This book is a must read for evangelicals. It is important for you to know what and why Jews think of Christians.
A Match Made in Heaven: American Jews, Christian Zionists, and One Man's of the Weird and Wonderful Judeo-Evangelical Alliance [Zev Chafets] on Amazon. com. American Jews need to realize that it is "Muslim fascists," not evangelical . A Match Made in Heaven and millions of other books are available for Amazon Kindle. . press office—traveled the world to explore the improbable confluence of Jews and evangelicals. . So what else do these Christian-hating Jews want?.
This absorbing book examines Jewish-Christian relations under the headings: The variety in the narrative which jumps from history to current affairs to personal experiences and interviews, all infused with the author's witty and irreverent style, makes it a highly enjoyable read. In chapter 1 Chafets recounts his hilarious childhood experiences with religion in Pontiac, Michigan. In he moved to Israel where he lived for 9 years before settling in New York with his family.
It was interesting to learn that there are warm relations between Israelis and Christian Zionists, where the issue is not even controversial. Chafets provides outspoken but sympathetic portraits of Christian leaders and institutions like Jerry Falwell and Liberty University, and Pat Robertson and Regent University. His description of a pilgrimage in Israel with a group of Christians is moving and sometimes quite hilarious, and includes several thought-provoking interviews where the Israelophile Christians speak for themselves.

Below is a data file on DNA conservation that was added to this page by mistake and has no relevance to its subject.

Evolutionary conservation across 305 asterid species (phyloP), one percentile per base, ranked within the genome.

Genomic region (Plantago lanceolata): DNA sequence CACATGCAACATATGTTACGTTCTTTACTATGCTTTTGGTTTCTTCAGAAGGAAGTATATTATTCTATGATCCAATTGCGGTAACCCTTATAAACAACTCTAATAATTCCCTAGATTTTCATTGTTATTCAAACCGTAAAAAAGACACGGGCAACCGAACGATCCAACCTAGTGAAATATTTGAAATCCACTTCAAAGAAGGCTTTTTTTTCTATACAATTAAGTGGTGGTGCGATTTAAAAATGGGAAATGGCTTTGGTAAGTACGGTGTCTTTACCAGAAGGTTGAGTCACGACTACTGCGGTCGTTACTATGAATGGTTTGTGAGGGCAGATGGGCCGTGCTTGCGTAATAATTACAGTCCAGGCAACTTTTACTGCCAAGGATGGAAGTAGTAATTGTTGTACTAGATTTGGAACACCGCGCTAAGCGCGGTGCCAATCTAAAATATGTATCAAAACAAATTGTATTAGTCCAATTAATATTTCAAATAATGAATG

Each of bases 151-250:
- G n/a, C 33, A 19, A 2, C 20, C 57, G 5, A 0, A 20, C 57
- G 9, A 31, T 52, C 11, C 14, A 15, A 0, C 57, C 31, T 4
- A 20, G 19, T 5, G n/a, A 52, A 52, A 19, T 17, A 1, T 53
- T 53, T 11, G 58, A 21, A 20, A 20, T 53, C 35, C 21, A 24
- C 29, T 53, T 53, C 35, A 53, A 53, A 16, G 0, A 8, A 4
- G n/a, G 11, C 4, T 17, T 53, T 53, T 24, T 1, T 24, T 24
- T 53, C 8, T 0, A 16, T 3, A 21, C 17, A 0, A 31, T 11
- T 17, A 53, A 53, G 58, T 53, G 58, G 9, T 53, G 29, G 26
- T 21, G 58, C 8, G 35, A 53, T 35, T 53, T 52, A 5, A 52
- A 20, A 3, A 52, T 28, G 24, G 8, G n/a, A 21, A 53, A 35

There is no stereotyping and the perspectives and opinions of the individuals concerned are presented with empathy. In the chapter Revenge Of The Mainline, the author explores the history of the World Council Of Churches and its hostility to Israel, liberation theology and the conflicting attitudes of the evangelicals and the liberal mainstream churches towards the Jewish homeland, including the divestment attempts within the Presbyterian and United Methodist churches. Next Chafets investigates the rising tide of anti-semitism worldwide and the recent spate of books attacking Evangelical Christianity with their scaremongering theme of a "theocracy" in the USA.
He could also have mentioned Pat Buchanan. As the author puts it: I found the account of the visit of Rabbi Eric Yoffie to Liberty University in highly amusing, especially Yoffie's discomfort when Falwell used the word "barbarian" during an interview.